The error bars are bigger than the official one. And I performed the ANOVA analysis over the 20 sample, and the result was far dull than the official one.
I notice the .zip/Analysis/results_AAC_2011.txt and it paste all 280 individual results in a flat format, and analysis were made as if there were independent 280 samples.
I have to say it's an incorrect procedure of the statistical analysis. So I retract my past post that says the likelihood of FhG beating Apple is very small.

There's a minor possibility that FhG wins over Apple. Still, it's a multiformat listening test and I'd rather prefer to see the AAC-AAC battle in a separate public test than in this one.

And the 20 sample indeed is a statistical bottleneck. The sample number is small and it is likely to improve if we double the sample number.

New Public Multiformat Listening Test (Jan 2014)

Reply #108
Honestly, I really don't know what to make of this discussion, and I seriously considered leaving it after greynol - a moderator - was addressed with "grow up" and something like "Mr. know-it-all" yesterday (Edit: apparently deleted now, but the deletion doesn't undo it). I only give this last reply because Igor and eahm directly addressed me with a question.
FWIW, I moved offensive statements which didn't consider the original topic into the recycle bin, so nothing was really deleted. I just tried to sanitize this thread and wanted to avoid people picking up on these offensive statements, which wouldn't further the discussion.
It's only audiophile if it's inconvenient.

New Public Multiformat Listening Test (Jan 2014)

Reply #109
So far as I understand, how far we can "generalize" things depends on what is called external validity

New Public Multiformat Listening Test (Jan 2014)

Reply #110
What's wrong with that?  The sample selection is automatic and human-independent anyway.

Yes, but I meant that the samples I thought of weren't even included in the pool from which the samples were randomly drawn.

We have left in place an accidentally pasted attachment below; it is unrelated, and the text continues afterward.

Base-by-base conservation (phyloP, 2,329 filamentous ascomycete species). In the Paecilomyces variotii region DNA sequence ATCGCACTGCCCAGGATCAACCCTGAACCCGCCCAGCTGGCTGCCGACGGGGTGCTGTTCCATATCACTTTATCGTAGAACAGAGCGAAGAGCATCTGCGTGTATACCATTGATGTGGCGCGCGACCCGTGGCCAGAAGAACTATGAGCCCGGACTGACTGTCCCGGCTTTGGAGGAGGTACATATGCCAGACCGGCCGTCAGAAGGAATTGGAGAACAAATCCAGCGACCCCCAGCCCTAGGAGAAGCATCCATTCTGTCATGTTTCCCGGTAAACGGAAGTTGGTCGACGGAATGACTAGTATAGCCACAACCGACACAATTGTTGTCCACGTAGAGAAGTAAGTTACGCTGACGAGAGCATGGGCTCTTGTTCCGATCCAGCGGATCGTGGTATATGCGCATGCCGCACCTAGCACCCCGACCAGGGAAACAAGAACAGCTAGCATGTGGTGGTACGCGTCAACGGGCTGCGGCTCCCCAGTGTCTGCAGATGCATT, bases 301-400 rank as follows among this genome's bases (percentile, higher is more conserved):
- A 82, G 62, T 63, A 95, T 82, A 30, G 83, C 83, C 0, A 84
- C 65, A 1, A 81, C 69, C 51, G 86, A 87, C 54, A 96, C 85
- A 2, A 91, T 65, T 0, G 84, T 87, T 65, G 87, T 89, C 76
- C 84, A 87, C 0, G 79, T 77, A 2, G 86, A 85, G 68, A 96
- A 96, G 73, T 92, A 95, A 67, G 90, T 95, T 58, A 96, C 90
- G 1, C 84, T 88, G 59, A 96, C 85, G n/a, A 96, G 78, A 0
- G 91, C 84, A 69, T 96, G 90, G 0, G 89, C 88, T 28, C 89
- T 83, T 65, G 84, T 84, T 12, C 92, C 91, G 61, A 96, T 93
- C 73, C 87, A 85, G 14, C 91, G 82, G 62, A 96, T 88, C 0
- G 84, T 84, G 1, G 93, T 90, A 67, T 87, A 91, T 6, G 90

Quote
If we would accept your samples then Apple developers would be yelling at us.

Exactly, Igor. Which is why I fear the same thing would happen in this test if I tell you which samples I tuned, or to prevent such yelling, you'd have to exclude the sample I mention. So I won't tell you. And no, Igor, I'm not punching you.

Quote
... lower rates like 32-48 kbps, where most probably (HE)-AAC family  will beat Opus, Vorbis. Then Xiph developers will start to punch me.

Why should they? Opus already won by some margin at 64 kbps, why are you so sure that HE-AAC would win there? That's why I would like a listening test at 48 kbps: to show me which coder wins (or is tied to another)!

Quote
Haaa ...?

[quote author=Serge Smirnoff link=msg=0 date=]I think that your listening test agenda should not depend on external and unrelated factors such as SE, its results and possible advocates.[/quote]
True, true. So forget what I said about the SE test. We're at HA.

Chris
If I don't reply to your reply, it means I agree with you.

New Public Multiformat Listening Test (Jan 2014)

Reply #111
The error bars are bigger than the official one. And I performed the ANOVA analysis over the 20 sample, and the result was far dull than the official one.
I notice the .zip/Analysis/results_AAC_2011.txt and it paste all 280 individual results in a flat format, and analysis were made as if there were independent 280 samples.